1.                  Lichtenstein (1825-1909)

Rabbi Ignatz (Isaac) Lichtenstein[25] is described by Bernstein as ‘one of the most remarkable converts to Christianity in the nineteenth century.’[26] As he began to incorporate his faith in Yeshua into his preaching, he was eventually dismissed from his synagogue. He was never baptised. Forthright in his identity as a Jew, lived out his life as a preacher of the Gospel in Pesht.[27]

His was a practical, Pauline heart-cry: “I desire that the Jew should rouse himself from his mental sloth, his apathy, and, like Moses, take his place in the gate of the camp, and shout with clear, ringing voice, ‘Come to me all who are on the Lord’s side!’ . . .  “Here is the patience of the saints, here are they who keep the commandments of God and the faith of Jesus. (Revelation xiv. 12.)”[28]

His was an appeal to the Jewish people from within the camp: “And will Israel cease to be a nation when at last he recognises in Christ his Redeemer and Messiah-King? Shall we then be absorbed in Christendom, and will there be an end to our God-consecrated people? By no means; Israel will then, at last, attain the position to which he is called of God. At the head of the nations, as the first-born, the people of Salvation, from whom the Saviour of all peoples has arisen.” [29]

As a precursor to some streams of thought once again being heard among Messianic Jews, Lichtenstein cries that “Israel, as the elect people, the everlasting witness to the peoples, cannot, and ought not, to disappear in the tumult of the nations. For this we have a sure word, a divine pledge, ‘For I am the Lord, I change not; therefore ye sons of Jacob are not consumed.’ (Malachi iii. 6.)”[30]

Lichtenstein has a vision for all Israel. For him, the salvation of the individual and of the Jewish people are not as distinct as among other Jewish followers of Yeshua. There is the dream, not necessarily merely eschatological, that Israel would recognise his Messiah. He practically shouts from the pages: “Israel! Arise, shine! Thy Light is come.[31]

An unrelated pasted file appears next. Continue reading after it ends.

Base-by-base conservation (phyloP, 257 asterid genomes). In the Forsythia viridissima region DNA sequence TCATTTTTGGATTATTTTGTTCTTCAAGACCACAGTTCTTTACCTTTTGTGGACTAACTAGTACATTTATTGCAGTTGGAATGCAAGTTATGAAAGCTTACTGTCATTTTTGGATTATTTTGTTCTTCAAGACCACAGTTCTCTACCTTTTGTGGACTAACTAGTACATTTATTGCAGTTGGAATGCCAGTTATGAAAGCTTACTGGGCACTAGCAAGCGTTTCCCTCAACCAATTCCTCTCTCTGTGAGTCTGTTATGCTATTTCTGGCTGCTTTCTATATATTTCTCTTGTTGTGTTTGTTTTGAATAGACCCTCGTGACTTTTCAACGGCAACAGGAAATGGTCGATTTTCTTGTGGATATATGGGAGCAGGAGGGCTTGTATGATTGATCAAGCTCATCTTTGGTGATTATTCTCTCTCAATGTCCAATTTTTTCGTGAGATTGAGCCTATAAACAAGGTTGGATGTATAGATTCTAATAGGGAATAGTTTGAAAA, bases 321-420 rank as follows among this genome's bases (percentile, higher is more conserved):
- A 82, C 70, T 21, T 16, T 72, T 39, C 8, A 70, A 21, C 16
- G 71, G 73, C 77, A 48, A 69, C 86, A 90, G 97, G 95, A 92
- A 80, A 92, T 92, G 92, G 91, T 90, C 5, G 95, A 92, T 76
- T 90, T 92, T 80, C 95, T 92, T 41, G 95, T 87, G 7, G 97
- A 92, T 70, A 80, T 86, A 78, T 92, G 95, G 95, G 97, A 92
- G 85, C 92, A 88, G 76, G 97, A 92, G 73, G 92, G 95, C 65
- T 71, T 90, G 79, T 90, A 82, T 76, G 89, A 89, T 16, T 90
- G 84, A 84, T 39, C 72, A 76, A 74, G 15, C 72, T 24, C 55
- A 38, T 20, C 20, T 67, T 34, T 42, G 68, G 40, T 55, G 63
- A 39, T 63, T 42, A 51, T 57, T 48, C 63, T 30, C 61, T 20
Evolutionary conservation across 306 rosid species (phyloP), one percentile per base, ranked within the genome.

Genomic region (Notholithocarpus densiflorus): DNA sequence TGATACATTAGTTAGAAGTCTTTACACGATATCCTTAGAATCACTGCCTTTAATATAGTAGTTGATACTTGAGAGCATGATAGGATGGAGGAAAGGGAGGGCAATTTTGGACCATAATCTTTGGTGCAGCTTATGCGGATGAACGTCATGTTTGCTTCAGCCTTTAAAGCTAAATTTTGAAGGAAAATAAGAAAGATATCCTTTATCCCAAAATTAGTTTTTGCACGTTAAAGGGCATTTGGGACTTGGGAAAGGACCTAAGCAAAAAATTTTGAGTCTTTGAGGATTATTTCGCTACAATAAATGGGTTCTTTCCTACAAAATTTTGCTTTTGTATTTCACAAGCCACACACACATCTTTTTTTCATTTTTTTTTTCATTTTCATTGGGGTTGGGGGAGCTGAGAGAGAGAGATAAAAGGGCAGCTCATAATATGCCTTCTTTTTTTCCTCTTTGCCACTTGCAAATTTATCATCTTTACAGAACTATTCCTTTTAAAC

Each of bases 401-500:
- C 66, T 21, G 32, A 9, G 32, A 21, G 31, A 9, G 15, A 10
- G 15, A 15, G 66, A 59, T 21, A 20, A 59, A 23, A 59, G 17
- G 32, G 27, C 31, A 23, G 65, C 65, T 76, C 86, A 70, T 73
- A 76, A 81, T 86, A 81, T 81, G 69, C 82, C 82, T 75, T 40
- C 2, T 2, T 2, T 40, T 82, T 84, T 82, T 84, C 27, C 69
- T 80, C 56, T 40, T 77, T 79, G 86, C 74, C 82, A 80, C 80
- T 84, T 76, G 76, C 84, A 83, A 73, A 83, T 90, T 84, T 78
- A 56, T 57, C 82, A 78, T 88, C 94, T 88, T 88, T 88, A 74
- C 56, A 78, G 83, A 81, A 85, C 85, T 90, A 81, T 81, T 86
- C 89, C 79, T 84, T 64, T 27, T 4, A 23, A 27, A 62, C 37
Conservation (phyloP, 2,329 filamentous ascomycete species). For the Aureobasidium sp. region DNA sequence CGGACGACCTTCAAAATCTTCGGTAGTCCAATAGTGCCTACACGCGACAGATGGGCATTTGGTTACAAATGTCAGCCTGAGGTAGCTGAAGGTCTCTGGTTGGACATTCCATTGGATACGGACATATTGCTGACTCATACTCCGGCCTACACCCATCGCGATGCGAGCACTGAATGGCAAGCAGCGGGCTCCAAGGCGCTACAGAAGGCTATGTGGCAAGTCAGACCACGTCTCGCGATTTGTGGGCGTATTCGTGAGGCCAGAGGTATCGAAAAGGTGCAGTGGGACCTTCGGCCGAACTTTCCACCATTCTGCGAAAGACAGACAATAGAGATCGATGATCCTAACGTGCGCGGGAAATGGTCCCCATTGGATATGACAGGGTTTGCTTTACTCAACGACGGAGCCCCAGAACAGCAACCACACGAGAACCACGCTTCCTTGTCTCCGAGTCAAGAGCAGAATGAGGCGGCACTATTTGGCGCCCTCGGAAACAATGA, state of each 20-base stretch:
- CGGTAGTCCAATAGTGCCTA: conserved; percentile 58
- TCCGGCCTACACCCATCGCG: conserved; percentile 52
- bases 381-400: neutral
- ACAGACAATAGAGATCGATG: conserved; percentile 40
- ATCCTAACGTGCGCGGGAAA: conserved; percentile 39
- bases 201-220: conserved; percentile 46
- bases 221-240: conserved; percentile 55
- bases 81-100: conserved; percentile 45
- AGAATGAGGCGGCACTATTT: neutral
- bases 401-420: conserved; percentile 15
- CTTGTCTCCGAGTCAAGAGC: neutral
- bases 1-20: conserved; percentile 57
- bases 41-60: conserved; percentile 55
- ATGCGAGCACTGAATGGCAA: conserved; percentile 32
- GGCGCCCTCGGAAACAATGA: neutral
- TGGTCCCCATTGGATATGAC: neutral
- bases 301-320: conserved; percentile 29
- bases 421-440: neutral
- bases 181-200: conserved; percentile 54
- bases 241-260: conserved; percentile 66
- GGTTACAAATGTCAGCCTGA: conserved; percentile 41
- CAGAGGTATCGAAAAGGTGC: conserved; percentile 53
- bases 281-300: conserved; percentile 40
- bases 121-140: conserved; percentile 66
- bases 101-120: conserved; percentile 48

2.                  Rabinowitz (1837-1899)

Another Lichtenstein, from a Chassidic background (Jechiel Zebi Herschensohn-Lichtenstein), also played a role in our history. He would become a prolific and prominent worker for the salvation of his Jewish people. “Sometime near or after 1855, he met Joseph Rabinowitz and gave him a New Testament; however, according to Landsman  ‘at the time [Rabinowitz] did not consider it seriously.’ “ [32]

Nevertheless, the day came when Rabinowitz did come to faith. His famous work in Chişinău clearly had an evangelistic thrust to it.  A Bible society historian recounts that “BFBS [British and Foreign Bible Society] publications contain a number of narratives and personal testimonials. An early representative of the ‘genre’ in relation to the Jews appeared in a March, 1885, article titled ‘The religious Awakening Among the Jews.’ One M. Rabinowitch is identified as a leader of a Southern Russian movement springing up among the Jews… . Caught up in this movement, an insurance agent, who also taught Jewish children, ‘Respectfully request[ed] a Hebrew Old Testament and also a New Testament in Hebrew, with the German and Polish translation.’ With these and other tools, he assures the BFBS, ‘I will unveil the new hidden light gradually to my scholars, and may the Eternal One in Heaven be with the Society and its supporters.’ ”[33]

Once again, the thread of national aspirations for the salvation of Israel appear, this time in Rabinowitz’s ten articles of faith: “But now the times of the Gentiles have been fulfilled (Luke 21:24), so that we descendants of Abraham may all come and be blessed through faith in the Lord Jesus the Messiah… . Thus the whole of Israel shares in the eternal salvation, and Jerusalem, our holy city, and the throne of David will be raised up once more and endure for ever (cf. Rom. 11).”[34]